fb-pixel
OPINION

Intimacy in the veterinarian parking lot

A man picking up a tin of ashes; a woman carrying her unmoving cat in a box to the side door where she left him with a technician, weeping when the cat disappeared and she couldn’t follow. And the elderly couple in the SUV.

Lex Taylor, a veterinarian assistant, checks in a Yorkshire Terrier at Angels of Assisi in Roanoke, Va.
Lex Taylor, a veterinarian assistant, checks in a Yorkshire Terrier at Angels of Assisi in Roanoke, Va.HEATHER ROUSSEAU | The Roanoke Times/Associated Press

The days pass in a state of expansion and compression, suspension and collapse, like something only a quantum physicist could understand. In this household, we are highly fortunate, though also, by the laws of COVID-19-time, intermittently purposeless.

Maybe that’s why the dog, usually ravenous, suddenly refused her dinner and grew lethargic. She must have known we had all the time in the world to address this. The clinic was closed for the day, so we drove to the entrance of a 24-hour hospital, where a technician exchanged leashes at a distance and carried the patient inside. We were directed to the parking lot, which was filled with other families.

Advertisement



Side by side, we waited in cars for cellphone word from veterinarians working maybe 100 feet away (first-line heroes, along with the other staff). Hours followed, and in them, every kind of intimacy became public: a man picking up a tin of ashes; a woman carrying her unmoving cat in a box to the side door, where she left him with a technician, weeping when the cat disappeared and she couldn’t follow. The enormous acorn blocking my own dog’s intestine was eventually removed, and she returned to me almost half a day later, loopy but lighter.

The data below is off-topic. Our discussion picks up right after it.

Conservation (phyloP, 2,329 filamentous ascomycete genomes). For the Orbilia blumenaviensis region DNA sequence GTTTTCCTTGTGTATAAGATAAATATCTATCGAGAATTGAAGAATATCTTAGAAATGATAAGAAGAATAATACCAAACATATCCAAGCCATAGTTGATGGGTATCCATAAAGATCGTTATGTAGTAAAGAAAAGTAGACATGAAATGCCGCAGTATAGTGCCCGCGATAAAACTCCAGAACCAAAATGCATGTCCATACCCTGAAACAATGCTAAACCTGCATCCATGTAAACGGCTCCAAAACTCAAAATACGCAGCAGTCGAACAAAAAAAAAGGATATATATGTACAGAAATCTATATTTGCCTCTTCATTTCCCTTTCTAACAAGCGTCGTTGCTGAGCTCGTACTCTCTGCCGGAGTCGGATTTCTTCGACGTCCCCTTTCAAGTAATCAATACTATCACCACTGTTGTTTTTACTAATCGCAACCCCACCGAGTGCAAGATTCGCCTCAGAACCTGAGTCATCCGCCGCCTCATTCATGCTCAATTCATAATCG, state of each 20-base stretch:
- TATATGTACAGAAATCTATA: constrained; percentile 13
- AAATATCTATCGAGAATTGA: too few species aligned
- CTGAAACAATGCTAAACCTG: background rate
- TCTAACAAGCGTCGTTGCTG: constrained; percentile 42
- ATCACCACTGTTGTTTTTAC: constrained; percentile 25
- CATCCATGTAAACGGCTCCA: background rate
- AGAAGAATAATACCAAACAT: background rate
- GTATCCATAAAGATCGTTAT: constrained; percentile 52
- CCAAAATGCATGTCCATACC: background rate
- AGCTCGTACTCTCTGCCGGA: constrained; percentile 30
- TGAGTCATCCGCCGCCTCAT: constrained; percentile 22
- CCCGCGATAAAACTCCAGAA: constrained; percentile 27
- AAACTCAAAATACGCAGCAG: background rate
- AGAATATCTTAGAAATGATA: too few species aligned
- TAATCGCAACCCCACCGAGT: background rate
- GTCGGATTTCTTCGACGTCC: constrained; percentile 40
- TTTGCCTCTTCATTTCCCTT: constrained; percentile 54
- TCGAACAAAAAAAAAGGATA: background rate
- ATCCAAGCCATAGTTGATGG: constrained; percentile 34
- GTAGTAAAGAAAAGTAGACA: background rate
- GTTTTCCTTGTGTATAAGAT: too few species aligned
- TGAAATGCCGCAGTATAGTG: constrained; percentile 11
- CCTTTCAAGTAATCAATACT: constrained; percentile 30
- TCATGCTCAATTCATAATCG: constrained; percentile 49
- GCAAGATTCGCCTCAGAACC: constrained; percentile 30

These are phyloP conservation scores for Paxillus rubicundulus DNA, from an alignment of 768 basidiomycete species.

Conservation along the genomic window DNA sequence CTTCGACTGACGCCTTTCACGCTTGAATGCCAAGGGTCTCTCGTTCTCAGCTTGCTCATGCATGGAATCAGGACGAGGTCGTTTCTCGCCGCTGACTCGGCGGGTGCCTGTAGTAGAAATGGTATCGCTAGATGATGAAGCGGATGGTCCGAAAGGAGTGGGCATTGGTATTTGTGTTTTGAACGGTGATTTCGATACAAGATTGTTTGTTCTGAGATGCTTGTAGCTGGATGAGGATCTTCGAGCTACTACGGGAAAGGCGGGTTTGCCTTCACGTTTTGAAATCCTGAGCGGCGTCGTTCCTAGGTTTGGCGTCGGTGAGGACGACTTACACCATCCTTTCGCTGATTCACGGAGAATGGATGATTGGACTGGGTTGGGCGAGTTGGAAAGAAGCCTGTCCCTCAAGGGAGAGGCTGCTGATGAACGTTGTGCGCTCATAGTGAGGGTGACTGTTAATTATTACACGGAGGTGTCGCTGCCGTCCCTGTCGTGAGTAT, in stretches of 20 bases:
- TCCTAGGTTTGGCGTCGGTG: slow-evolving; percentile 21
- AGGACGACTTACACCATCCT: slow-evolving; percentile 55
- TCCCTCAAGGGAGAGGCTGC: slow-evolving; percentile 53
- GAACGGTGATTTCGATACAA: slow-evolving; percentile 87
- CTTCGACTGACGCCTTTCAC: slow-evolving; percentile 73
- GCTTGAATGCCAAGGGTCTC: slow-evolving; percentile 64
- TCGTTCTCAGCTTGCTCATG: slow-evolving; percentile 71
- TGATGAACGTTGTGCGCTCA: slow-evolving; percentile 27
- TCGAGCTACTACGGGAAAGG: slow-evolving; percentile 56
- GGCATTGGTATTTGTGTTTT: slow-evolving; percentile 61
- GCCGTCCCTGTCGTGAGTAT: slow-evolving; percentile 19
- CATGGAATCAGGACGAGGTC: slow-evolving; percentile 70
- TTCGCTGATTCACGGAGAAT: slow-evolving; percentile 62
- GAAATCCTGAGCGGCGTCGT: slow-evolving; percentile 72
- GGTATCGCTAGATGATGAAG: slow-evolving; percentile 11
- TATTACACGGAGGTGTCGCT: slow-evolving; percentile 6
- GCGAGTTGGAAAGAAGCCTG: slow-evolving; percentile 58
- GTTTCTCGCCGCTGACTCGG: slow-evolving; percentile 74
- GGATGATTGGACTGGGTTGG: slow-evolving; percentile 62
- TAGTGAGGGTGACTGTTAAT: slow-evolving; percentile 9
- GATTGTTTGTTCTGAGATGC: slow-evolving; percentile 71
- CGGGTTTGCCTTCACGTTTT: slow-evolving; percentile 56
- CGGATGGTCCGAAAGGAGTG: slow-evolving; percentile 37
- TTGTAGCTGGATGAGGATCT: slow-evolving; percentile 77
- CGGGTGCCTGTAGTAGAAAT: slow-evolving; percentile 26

We had parked next to an elderly couple in an SUV. I couldn’t help but notice the man answer his phone, listen, hang up and embrace his wife. Then they both leapt out of the car, pulling on bandanas. His said #9, Boston Red Sox.

A few minutes later, a tech came out bearing the wriggling patient. Further embracing and weeping followed, mostly the dog weeping with joy to see his people again, and the man moved to embrace the tech, too, before stopping himself. My husband rolled down the window a crack. “Congratulations,” he said, and added (because he misses them), “though I don’t think the Sox will be playing anytime soon.”

Advertisement



Immediately, the man reached into his breast pocket. With a latex glove, he inched a torn photo out of his wallet and slapped it against the window: his much younger, thrilled-looking self, standing beside a faded Ted Williams. For reasons not clear to me — the preciousness of this photo to him, the preciousness of their dog to them, the preciousness of mine to me, these days that Ted Williams would not recognize — I noticed in myself a tear.

“This goes everywhere with me,” he said. “I could tell you the story, but I gotta take the baby home. Good luck with yours.”

We live in COVID-time, apart, side by side, sometimes briefly together.

Elissa Ely is a psychiatrist.